White House CTO Ed Felten To Address Latest Privacy Concerns at CMU’s Privacy Day-CMU News - Carnegie Mellon University

Thursday, January 21, 2016

White House CTO Ed Felten To Address Latest Privacy Concerns at CMU’s Privacy Day

By Daniel Tkacik / 412-268-1187 / dtkacik@andrew.cmu.edu

Ed Felten, the Deputy U.S. Chief Technology Officer for the White House Office of Science and Technology Policy, will be this year’s keynote speaker at Carnegie Mellon University’s Privacy Day celebration on Jan. 28.

Ed Felten
Ed Felten

“Ed is at the center of the privacy policy debate at a time when technology development and security imperatives are requiring society to ask itself some really tough questions,” said Norman Sadeh, professor in the School of Computer Science and co-director of Carnegie Mellon’s Privacy Engineering program. “I could not think of a better keynote speaker for our Privacy Day event at CMU.”

Felten will speak at 1:30 p.m. in the Rangos Ballroom of the Cohon University Center. His talk and other Privacy Day activities are open to the public. Learn more about the day’s activities on the event website.

Data Privacy Day is an international effort occurring each year to empower and educate people to protect their privacy, control their digital footprint and make the protection of their digital data and privacy a great priority in their lives.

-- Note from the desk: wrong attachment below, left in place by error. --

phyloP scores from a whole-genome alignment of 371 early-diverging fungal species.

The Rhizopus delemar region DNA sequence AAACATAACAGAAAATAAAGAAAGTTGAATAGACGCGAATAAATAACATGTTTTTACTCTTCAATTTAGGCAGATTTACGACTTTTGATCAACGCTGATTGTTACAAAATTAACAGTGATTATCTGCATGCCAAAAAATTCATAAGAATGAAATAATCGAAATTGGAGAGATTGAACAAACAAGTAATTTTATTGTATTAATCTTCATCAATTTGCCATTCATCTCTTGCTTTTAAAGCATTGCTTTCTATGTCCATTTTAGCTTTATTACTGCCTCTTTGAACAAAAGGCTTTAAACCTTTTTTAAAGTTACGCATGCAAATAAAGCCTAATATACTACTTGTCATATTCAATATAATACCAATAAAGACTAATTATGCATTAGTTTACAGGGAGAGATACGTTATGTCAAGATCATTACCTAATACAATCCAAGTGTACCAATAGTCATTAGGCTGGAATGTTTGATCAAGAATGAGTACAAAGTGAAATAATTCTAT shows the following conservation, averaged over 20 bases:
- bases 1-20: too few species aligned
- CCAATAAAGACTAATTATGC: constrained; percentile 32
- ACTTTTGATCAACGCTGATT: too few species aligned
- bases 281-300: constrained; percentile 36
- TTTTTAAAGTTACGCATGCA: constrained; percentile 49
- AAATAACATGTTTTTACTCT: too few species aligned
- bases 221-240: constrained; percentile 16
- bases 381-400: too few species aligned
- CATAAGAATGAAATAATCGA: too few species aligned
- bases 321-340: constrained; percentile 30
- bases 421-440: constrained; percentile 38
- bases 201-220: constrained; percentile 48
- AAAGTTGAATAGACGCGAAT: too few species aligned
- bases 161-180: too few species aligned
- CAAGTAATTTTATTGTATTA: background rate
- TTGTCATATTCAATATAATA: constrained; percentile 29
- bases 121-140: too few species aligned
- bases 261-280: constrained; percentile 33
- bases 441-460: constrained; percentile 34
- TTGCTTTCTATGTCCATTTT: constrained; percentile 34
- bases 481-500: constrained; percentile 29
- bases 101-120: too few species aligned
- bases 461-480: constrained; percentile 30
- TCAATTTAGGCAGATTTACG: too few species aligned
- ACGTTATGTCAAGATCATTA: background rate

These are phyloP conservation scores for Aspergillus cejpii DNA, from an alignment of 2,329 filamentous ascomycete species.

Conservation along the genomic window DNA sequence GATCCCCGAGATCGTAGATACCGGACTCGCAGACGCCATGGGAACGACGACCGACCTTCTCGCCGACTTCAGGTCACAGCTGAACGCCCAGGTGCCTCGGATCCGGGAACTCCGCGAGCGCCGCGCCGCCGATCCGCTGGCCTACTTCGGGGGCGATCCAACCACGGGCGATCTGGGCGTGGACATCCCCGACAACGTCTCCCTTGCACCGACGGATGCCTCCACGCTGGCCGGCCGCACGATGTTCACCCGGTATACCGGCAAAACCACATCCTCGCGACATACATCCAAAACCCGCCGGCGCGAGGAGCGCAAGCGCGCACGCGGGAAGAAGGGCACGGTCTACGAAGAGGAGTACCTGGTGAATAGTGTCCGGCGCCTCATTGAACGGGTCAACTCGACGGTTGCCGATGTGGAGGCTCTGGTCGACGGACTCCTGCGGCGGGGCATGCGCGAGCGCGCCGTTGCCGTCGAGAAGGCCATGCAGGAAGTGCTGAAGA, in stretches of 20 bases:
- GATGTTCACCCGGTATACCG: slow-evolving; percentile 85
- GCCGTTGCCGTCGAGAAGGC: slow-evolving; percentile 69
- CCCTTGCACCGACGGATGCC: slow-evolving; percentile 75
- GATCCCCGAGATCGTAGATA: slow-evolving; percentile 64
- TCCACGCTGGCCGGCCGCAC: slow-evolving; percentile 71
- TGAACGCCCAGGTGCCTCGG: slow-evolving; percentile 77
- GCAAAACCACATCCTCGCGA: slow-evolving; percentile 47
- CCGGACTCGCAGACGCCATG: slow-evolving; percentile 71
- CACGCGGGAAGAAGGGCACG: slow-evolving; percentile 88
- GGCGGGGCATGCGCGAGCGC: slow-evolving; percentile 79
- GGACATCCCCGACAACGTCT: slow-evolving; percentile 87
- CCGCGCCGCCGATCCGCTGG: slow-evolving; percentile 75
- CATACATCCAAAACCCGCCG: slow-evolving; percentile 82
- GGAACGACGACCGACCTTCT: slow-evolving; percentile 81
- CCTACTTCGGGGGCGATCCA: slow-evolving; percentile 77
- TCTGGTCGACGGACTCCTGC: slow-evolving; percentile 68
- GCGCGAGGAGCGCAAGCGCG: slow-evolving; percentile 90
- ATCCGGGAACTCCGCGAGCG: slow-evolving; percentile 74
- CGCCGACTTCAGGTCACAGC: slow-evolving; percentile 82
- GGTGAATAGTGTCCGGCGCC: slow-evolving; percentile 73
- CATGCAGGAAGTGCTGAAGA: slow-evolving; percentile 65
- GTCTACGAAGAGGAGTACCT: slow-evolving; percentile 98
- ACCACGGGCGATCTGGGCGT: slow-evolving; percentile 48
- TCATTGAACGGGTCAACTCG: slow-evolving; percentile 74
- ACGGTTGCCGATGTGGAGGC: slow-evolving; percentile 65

While serving at the White House, Felten is on leave from Princeton University where he is a professor of computer science and public affairs and the director of the Center for Information Technology Policy, a cross-disciplinary effort studying digital technologies in public life.

This isn’t the first time Felten has been on leave from his Princeton appointment for civil service. From 2011 to 2012, he served as the first chief technologist at the Federal Trade Commission (FTC).

Felten’s research interests include computer security and privacy and public policy issues relating to information technology. Specific topics include software security, Internet security, electronic voting, cybersecurity policy, technology for government transparency, network neutrality and Internet policy.

Following the keynote speech, Felten will join in a panel discussion with Norman Sadeh, computer science and engineering and public policy professor Lorrie Cranor, and information technology and public policy professor Alessandro Acquisti.